Hérold set about changing this. His ballets would be original compositions, although he did continue to include a few existing melodies, such was his skill in weaving them into the score that they were re-invented. Those familiar with Tchaikovsky’s Eugene Onegin will recognise the melody Hérold uses for the sleepwalking scene - Tchaikovksy took it for Monsieur Triquet’s couplets. It is based on a romance by Amédée de Beauplan (1790-1853) entitled “Dormez donc, mes chères amours!” Hérold also uses some themes by Rossini, and the “Duo des deux commères” from Auber’s opera Le maçon.

 The principal ballerina, and it was rumoured a particular favourite with director Lubbert, was Pauline Montessu (1805-1877), and she was chosen to be the heroine of Hérold’s second ballet, La somnambule. The libretto for this was written anonymously by Eugène Scribe (1791-1861), already a successful playwright and destined to be the most influential opera librettist of his day. His story, set in Provence, was part of the fashion for pastoral subjects beloved of the era. Rejecting the old ballets with gods and goddesses in heroic costumes, this was set in a modern village. When Montessu entered in the second act, sleepwalking in her night attire, with bare feet, it was a sensational departure. Her leading man, Ferdinand (1791-1837) was one of the last of the old breed of male classical dancers. In the role of the page Olivier was Caroline Brocard, and as the century wore on, more and more of the male roles would be danced by ballerinas en travestie.

 One unusual feature of La somnambule was the raising of the curtain on a village dance in full-swing, “a new effect which caused much pleasure”, another innovation was the dramatic finale of Act 2, but it was above all the sleepwalking scene on the roof in Act 3 that sealed the ballet’s success. It eventually notched up 120 performances at L’Opéra; Montessu left to have a baby, and her role was taken over by Mimi Dupuis, and then later by Pauline Leroux and Mme Rozier (Aumer’s daughter).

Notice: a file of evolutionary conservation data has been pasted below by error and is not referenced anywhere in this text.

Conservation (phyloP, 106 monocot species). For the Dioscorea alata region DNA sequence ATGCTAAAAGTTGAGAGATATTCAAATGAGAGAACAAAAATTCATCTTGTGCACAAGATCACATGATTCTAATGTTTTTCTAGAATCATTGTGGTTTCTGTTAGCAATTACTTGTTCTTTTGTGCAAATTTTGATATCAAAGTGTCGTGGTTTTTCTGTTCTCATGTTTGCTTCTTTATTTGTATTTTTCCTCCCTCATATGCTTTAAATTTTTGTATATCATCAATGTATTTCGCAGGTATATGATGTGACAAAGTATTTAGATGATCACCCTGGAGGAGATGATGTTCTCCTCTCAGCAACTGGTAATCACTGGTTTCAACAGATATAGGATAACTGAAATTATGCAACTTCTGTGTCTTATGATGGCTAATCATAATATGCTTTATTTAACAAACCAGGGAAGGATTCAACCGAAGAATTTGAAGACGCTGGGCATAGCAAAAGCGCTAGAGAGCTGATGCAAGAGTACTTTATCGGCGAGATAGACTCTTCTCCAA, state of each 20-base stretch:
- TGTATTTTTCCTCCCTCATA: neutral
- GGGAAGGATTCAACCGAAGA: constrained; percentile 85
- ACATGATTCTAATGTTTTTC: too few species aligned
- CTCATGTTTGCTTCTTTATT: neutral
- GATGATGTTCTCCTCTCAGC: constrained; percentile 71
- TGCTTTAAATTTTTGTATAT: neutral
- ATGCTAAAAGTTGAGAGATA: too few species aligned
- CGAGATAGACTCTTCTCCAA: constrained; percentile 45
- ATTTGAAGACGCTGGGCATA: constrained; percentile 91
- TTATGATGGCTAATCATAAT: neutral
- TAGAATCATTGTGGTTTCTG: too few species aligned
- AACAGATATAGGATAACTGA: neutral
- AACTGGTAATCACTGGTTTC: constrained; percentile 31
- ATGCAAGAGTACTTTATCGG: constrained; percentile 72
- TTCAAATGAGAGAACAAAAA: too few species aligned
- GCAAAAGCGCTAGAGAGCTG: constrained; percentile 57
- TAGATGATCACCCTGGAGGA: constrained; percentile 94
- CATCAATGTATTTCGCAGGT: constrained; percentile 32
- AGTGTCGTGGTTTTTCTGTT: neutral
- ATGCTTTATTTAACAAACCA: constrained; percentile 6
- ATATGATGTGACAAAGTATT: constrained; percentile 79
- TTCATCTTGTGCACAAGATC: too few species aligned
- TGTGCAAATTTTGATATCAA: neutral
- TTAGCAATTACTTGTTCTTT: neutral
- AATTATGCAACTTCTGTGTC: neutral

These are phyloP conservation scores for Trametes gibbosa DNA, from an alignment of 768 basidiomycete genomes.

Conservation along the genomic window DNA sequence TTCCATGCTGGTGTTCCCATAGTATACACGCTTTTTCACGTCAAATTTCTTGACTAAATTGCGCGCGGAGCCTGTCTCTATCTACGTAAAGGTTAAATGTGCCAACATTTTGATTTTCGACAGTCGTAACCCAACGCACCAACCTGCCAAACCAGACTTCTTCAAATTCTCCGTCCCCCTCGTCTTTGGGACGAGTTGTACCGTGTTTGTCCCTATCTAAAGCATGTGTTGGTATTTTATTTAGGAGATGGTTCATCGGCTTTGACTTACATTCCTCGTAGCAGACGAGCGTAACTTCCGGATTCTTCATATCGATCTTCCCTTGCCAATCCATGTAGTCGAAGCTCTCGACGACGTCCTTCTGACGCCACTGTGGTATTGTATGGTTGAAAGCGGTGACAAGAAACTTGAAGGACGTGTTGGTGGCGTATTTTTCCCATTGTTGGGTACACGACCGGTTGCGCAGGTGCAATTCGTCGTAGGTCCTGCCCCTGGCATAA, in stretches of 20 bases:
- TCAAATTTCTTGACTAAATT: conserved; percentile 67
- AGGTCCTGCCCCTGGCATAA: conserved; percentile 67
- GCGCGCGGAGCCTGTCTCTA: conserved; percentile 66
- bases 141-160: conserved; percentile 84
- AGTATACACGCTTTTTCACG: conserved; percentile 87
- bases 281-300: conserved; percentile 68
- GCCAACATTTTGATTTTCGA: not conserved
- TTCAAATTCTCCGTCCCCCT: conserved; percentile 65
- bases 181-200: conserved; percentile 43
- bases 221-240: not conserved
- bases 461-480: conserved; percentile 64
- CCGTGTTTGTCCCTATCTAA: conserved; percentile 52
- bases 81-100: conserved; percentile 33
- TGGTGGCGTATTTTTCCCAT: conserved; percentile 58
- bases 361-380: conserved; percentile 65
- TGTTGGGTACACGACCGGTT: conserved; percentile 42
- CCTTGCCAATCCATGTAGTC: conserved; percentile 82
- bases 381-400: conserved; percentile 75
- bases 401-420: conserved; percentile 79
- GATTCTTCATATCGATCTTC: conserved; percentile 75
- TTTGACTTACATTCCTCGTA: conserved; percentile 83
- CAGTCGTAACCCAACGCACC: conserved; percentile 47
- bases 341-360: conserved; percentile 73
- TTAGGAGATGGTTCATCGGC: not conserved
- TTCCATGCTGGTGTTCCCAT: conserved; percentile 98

Before La somnambule, ballets had invariably been adapted from existing plays or stories. The situation was now reversed and Scribe’s scenario soon inspired a play at theThéâtre des Variétés, La villageoise somnambule, ou Les deux fiancés, by Dartois and Dupin, and in the fashion of the time two parodies, La somnambule du Pontaux choux and La petite somnambule ou Coquetterie et gourmandise. Finally, in 1831 it was taken by Romani for the libretto of Bellini’s La sonnambula.

 The questions that seem destined to remain unanswered are how well did Bellini know Hérold’s music, and did he ever see the ballet? Giuditta Pasta, the soprano for whom Bellini wrote La sonnambula (as well as Norma) was well acquainted with Hérold - earlier he had been instrumental in engaging her for a season at the Théâtre Italien in Paris.

 La somnambule made Hérold’s reputation. His next ballet, Lydie, starred the dancer who was to create the greatest impact on the whole art of ballet in the 1830s, MarieTaglioni. She was also in his La belle au bois dormant, though it was once again Montessu who played the lead in the last of his full-length ballets, and the work for which he is principally known today, La fille mal gardée.

 “Music must not speak just to the ears, but to the soul”, Hérold had written in his student notebook. At his death, he was hailed as the most important French composer of his day, and Adolphe Adam wrote, “Hérold had no rival. All those who write music for the dance will seek to do it as well as he. No one will be able to do it better.”

 PATRICK O’CONNOR 2004

Executive Producer

Maria Vandamme

Session Producer

Maria Vandamme

Assistant Producers

Ian Perry &
Phil Rowlands

Chief Sound Engineer

Phil Rowlands

Assistant Sound Engineer

Richard Girvan

Editor

Phil Rowlands

Recording Location

Iwaki Auditorium, ABC Southbank, Melbourne

Notes

Patrick O’Connor

 

 

This recording was supported by the Australian Government through the Australia Council, its arts funding and advisory body

 

With thanks also to the Myer Foundation and Eric Hawley